Mark Armstrong: Run with your mates - don’t let the bad wolf win
Running has been a very solo activity since I started a few years ago.
I did the vast majority of runs on my own apart from a few with my wife, Alison.
It was my time to decompress and think about the days, weeks, months ahead.
In the current circumstances I don’t feel like that’s doing me any favours. The uncertainty of when life might start looking a little more like it did nine months ago has felt overwhelming, again.
That sense of anxiety is building like it did in March when the coronavirus took the country within its grip. It feels like that Covid-19 fist is tightening again and focusing on anything else, including running, all feels a bit pointless.
The curbs placed on our social interactions in an effort to contain the virus really are starting to have an effect. Even on the occasions I get to take my daughter, Lara, to school it feels very different. Understandably there’s no hanging around for a chat with other parents – it’s all about hand sanitiser, two-metre gaps and staggered start times – it is hopefully keeping us safer. But losing those touch points of social contact has a detrimental effect on mental health.
It’s why running clubs and groups as well as informal meet-ups with friends for a run have become even more important.
I’ve done more runs with friends over the last month than I have in the last two years. Being able to meet up with mates for a run chat or even a little session has felt a bit more special. I’ve ended these runs feeling a lot lighter, mentally, with a sense of invigoration that has been lacking at times when running alone.
It’s why I desperately hope parkrun can return sooner rather than later. The aim to get events in England re-started by the end of October is now “unlikely” according to parkrun chief operating officer Tom Williams. It would be a desperate shame if these plans had to be pushed back a lot further and there is an argument made that the cost of not putting on these events is greater for the mental and physical wellbeing of people than the threat of transmitting the virus in an outside environment.
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We all know it won’t be exactly like before where getting coffee and cake afterwards is as important as the run itself but that sense of familiarity and routine of a pre-Covid environment would go down very well right now.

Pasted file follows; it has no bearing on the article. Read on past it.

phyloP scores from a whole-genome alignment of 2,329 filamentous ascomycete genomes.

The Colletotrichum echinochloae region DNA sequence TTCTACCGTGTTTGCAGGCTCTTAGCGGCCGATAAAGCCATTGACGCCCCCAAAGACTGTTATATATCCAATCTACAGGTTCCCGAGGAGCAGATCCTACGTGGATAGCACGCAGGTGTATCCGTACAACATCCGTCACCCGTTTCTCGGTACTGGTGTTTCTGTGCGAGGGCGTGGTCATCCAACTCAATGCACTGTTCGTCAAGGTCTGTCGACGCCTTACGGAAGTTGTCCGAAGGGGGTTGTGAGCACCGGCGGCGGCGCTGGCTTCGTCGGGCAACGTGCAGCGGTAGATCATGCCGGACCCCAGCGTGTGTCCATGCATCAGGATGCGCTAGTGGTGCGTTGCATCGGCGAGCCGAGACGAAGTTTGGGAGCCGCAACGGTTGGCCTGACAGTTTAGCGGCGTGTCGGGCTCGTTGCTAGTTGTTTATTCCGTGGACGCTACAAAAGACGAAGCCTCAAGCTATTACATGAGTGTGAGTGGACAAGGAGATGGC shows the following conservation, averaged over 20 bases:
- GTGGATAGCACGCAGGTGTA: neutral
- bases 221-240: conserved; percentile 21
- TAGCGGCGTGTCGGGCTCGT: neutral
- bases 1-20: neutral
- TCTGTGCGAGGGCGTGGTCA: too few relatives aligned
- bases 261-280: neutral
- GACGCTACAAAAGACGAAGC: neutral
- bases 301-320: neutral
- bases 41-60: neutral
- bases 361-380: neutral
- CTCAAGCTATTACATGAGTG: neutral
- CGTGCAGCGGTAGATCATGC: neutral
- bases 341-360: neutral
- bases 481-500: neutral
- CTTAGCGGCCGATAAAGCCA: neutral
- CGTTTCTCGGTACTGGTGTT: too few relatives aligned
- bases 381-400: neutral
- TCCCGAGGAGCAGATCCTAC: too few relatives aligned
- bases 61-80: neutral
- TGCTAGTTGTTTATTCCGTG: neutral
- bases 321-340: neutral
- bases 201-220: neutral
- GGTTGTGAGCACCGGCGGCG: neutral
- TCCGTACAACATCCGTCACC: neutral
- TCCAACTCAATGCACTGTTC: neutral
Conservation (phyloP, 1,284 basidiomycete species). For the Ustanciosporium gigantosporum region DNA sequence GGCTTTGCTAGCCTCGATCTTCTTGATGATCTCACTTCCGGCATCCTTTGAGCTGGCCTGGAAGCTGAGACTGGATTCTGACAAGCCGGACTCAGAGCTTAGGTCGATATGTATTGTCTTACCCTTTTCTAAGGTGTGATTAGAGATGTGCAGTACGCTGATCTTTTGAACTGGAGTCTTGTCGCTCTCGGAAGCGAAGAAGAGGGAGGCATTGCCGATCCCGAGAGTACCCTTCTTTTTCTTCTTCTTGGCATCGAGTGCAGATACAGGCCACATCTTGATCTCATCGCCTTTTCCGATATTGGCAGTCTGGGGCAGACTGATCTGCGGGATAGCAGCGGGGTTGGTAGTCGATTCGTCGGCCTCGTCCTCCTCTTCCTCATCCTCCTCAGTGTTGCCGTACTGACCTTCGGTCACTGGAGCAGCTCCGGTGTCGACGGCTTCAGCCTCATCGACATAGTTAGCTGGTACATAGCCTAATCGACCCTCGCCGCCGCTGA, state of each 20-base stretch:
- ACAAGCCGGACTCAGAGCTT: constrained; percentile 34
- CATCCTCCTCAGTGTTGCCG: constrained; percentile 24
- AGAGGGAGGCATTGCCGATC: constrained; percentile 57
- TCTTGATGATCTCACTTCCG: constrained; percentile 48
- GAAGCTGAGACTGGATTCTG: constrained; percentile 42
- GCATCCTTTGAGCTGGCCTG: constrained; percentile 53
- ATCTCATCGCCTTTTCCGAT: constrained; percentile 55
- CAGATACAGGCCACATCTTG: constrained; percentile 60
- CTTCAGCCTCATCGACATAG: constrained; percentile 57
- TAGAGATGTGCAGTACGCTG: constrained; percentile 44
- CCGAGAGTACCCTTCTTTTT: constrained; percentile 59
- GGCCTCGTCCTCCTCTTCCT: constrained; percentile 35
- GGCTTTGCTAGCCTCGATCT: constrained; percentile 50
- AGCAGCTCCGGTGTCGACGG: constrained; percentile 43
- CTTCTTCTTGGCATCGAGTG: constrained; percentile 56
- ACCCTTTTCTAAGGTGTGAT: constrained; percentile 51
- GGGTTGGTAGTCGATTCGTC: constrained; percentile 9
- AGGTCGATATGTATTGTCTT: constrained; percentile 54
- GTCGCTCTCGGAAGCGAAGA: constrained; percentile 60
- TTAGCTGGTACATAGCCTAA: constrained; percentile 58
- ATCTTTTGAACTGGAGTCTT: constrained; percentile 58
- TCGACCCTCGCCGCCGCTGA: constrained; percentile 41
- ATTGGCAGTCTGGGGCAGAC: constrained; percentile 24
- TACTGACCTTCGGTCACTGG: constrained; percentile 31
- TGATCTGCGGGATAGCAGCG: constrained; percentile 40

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I started reading Vassos Alexander’s book, Running Up That Hill, this week in which he starts with a native American parable about the story of two wolves.
It goes like this:
An old Cherokee is teaching his grandson about life. “A fight is going on inside me,” he said to the boy. “It is a terrible fight and it is between two wolves. One is evil – he is anger, envy, sorrow, regret, greed, arrogance, self-pity, guilt, resentment, inferiority, lies, false pride, superiority, and ego.”
He continued, “The other is good – he is joy, peace, love, hope, serenity, humility, kindness, benevolence, empathy, generosity, truth, compassion, and faith. The same fight is going on inside you – and inside every other person, too.”
The grandson thought about it for a minute and then asked his grandfather, “Which wolf will win?”
The old Cherokee simply replied, “The one you feed.”
Part of life is finding out what things feed that good wolf inside you - it’s very individual.
It might be watching football with your friends, going to the pub (and staying after 10pm), going out for a meal – that’s up to you to find out. But when these things are taken away, or restricted, we have to adapt and find other things to cope with difficult circumstances.
Along with many other things, running has nourished my ‘good wolf’ and running with friends makes it even happier.
If you aren’t already, go for a run with a mate this week, but most importantly of all, don’t let the bad wolf win.
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